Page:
For most people, the term ‘Foundation’ is often affiliated with charitable organizations that broadcast dramatical advertisements seeking to save the rainforest or feeding the poor on your local cable station. The common perception of a Foundation includes large organizations and billionaire families, while often distracted from other advantageous factors that can be utilized by the common man as a great asset management tool. Together with the beneficial legislative regime facilitated by the Bahamas jurisdiction, the Bahamian Foundation is perhaps one of the best asset managing devices in the world and remains a popular wealth management device for sophisticated investors.
WHAT IS A FOUNDATION?
Foundations shares its origins in civil law countries, where the Church was considered a “Divine Foundation” who held the legal capacity to manage assets with which it was endowed. These public Foundations were charitable organizations created by individuals for the benefit of society as a whole. Presently, Foundations play a huge role in the world of philanthropy and have developed into various types, often described as being of a private or public in nature, depending on its host jurisdiction. In the Bahamas, private Foundations are defined by the Foundations Act of 2004 (herein referred to as ‘the Act’), as an entity established by a registered Foundation Charter. According to the Act, Foundations are recognised as a legal entity, is resident and domiciled in The Bahamas and is able to sue and be sued in its own name (s. 3). Bahamian Foundations are required to hold assets that are effectively transferred in its possession (with full legal and beneficial title) as specified in its Charter of a value of no less that $10,000.00 and originating from any lawful business and may consist of present or future assets of any nature (s.3).
Foundations in the Bahamas are established by a Founder who is defined as a person who, by transfer of title subscribes his name to the charter establishing a Foundation acting either for himself or on behalf of another and who endows that foundation with its initial assets. A ‘person’ under the Act refers to either a legal or natural person, thus allowing corporations, partnerships, and other legal entities the ability to enjoy the benefits that a Bahamian Foundation has to offer. Foundations can also be established by a duly executed will of a deceased person, to which the testator of the estate would be the Founder and whose estate by transfer of title endows that foundation with its initial assets. It follows that in circumstances concerning the drafting of a last will and testament, a testator may instruct an executor of his estate to form a Foundation, and to allocate a portion of his property to the foundation as its founding assets to be distributed to beneficiaries of his choice. In forming the Foundation the Act makes it mandatory for the name of the Foundation to include the term ‘foundation’ in its official title “i.e. The Clark J. Kent Foundation”.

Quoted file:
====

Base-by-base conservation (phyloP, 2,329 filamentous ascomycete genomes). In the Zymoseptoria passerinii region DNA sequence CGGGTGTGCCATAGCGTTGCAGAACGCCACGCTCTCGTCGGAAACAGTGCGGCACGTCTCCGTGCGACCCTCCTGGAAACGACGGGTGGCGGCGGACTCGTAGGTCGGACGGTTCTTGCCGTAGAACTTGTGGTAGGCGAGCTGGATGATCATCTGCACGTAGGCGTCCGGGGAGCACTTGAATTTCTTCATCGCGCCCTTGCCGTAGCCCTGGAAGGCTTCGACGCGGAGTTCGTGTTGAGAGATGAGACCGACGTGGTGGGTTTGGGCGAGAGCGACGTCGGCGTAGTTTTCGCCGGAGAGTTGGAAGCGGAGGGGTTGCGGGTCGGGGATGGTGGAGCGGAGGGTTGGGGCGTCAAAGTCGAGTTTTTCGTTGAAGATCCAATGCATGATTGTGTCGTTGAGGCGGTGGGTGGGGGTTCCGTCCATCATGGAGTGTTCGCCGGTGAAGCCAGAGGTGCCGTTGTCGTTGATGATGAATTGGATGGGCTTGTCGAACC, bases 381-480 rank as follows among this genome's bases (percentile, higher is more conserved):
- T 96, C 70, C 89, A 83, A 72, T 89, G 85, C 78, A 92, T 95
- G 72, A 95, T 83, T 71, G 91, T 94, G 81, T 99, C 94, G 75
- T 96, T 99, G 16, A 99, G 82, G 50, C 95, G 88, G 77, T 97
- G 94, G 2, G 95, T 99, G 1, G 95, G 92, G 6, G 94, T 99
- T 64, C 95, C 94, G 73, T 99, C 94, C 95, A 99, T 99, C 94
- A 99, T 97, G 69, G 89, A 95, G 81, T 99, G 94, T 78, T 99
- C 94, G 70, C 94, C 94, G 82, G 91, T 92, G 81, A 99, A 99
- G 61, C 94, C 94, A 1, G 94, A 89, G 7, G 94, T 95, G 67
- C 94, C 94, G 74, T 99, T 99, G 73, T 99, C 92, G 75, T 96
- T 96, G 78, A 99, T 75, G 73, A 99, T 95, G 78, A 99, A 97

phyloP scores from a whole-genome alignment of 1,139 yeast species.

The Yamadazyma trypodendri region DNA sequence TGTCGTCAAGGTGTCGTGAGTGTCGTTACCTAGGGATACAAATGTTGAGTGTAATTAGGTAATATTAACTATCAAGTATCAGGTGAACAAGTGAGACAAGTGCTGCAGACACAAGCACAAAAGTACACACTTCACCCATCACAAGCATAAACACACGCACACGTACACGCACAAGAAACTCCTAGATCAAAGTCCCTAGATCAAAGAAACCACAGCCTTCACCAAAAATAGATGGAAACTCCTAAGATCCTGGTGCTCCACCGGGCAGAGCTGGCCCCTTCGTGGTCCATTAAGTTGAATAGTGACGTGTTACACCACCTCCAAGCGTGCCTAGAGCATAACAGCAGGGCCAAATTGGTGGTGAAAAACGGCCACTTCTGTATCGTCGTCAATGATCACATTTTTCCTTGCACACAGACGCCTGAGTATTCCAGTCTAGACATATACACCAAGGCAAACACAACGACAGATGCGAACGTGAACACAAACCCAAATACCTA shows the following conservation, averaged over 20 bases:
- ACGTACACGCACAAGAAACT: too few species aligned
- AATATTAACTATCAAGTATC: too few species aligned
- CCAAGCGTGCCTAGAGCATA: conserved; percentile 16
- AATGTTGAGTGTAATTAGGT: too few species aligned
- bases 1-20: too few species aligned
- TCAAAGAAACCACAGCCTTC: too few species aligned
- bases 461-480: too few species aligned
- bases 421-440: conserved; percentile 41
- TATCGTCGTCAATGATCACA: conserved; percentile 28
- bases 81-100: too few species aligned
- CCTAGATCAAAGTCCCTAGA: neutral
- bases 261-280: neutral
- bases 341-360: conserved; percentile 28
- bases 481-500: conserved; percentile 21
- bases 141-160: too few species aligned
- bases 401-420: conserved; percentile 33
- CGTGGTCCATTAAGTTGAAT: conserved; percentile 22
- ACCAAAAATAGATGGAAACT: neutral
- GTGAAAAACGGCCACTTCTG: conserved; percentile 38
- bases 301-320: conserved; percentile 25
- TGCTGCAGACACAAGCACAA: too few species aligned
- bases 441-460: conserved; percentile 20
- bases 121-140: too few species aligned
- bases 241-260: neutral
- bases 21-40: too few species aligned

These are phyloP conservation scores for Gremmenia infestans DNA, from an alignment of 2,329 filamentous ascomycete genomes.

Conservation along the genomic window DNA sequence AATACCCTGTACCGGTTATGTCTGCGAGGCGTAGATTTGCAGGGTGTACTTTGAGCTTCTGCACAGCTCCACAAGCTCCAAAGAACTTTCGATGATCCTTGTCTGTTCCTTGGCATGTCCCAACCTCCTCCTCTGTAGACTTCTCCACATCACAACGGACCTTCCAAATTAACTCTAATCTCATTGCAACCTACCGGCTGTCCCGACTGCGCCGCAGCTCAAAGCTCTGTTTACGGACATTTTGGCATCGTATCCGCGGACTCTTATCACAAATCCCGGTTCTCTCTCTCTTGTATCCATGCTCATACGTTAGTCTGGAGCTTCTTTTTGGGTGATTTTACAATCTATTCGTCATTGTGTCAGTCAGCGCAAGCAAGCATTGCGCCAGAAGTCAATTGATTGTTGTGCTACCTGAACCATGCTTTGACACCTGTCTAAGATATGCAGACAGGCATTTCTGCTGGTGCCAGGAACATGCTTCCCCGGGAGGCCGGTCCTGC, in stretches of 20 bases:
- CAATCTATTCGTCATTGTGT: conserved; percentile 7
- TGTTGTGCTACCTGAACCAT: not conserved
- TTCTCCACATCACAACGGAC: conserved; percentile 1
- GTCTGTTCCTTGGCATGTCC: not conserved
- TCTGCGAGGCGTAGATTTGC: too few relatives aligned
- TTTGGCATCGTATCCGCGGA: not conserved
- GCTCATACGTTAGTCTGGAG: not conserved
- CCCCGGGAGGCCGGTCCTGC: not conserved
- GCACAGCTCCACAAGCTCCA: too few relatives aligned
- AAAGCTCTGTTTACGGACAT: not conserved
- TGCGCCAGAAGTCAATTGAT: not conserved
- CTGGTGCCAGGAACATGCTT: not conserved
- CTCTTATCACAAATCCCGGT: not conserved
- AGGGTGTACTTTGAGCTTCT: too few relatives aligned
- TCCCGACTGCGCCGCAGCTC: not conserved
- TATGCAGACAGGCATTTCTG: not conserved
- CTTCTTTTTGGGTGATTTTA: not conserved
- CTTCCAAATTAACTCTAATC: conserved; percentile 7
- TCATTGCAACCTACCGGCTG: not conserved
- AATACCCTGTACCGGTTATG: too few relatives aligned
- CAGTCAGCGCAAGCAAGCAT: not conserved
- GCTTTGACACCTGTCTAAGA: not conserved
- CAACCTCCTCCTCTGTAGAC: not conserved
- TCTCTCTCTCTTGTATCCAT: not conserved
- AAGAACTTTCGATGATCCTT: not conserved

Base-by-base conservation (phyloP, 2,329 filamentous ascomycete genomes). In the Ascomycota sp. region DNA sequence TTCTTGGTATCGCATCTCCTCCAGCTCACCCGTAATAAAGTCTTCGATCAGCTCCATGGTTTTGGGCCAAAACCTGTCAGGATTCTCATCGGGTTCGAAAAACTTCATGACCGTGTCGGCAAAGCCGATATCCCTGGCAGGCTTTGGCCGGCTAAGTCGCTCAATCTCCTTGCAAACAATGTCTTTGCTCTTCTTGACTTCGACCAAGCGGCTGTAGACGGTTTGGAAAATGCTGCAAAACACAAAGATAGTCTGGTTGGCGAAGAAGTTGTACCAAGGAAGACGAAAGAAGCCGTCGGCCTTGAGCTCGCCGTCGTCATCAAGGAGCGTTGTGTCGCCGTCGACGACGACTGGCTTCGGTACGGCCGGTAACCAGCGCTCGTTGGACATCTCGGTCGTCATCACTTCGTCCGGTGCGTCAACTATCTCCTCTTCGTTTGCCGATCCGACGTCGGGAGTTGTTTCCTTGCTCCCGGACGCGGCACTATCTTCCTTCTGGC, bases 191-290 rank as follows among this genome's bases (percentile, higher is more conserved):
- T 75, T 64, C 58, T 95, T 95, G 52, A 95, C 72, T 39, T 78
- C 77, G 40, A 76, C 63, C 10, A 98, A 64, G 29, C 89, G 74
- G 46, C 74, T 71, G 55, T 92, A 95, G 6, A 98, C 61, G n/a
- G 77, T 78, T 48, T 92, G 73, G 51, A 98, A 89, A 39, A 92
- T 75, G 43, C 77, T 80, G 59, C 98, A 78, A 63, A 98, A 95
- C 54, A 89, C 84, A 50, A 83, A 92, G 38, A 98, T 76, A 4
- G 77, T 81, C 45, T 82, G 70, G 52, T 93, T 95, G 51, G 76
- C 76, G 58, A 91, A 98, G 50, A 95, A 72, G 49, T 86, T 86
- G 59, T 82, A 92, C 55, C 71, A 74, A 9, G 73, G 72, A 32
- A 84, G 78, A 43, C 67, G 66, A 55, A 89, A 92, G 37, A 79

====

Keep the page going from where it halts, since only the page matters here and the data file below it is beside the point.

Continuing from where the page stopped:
The Foundation as a Corporate Hybrid
When it comes to asset preservation, estate planning, and day -to- day asset management, the most preferred instrument used by practitioners in common law jurisdictions would be the traditional trust, which remains a dependable framework in the wealth management sector. Unfortunately trust structures lack the level of versatility often desired by wealth managers and clients alike, while facing practical challenges by clients who find it difficult to understand the legal parameters of a trust, or in circumstances where the client’s home jurisdiction does not recognize trust, as in most EU member states and other nations exercising “civil law”.
To address the shortcomings of traditional wealth management structures, Bahamian legislation has tailored its own version of a private Foundation by incorporating factors found in trust and corporate structures advantageous to asset preservation and management while retaining the traditional functions of a Foundation, resulting in the creation of a true ‘corporate hybrid’ containing the following benefits found in the chart below.
In addition, all Foundation Officers, council members and other supervisory personnel benefit from statutory indemnification from all liabilities, losses and expenses incurred by a foundation, provided they acted honestly and in good faith. A Foundation established in another country may redomicile in The Bahamas and a Bahamian Foundation may redomicile in another country if legislation permits.
WHAT DOES A FOUNDATION DO?
In the Bahamas, there is no need for the purpose or objective of a Foundation to be charitable in nature, making it an ideal corporate vehicle for the holding of private assets endowed on the Foundation for the benefit of the individual or classes of persons(s.4(3)). The Foundations Act requires that the main purpose or object of a foundation to include activities that are not unlawful, immoral, or contrary to any public policy in the Bahamas (s.4(4)), or carrying on either in or from within the Bahamas any activity with respect of which a license or authorization under Bahamian law is required, and must include the management of its assets(s.4(2)).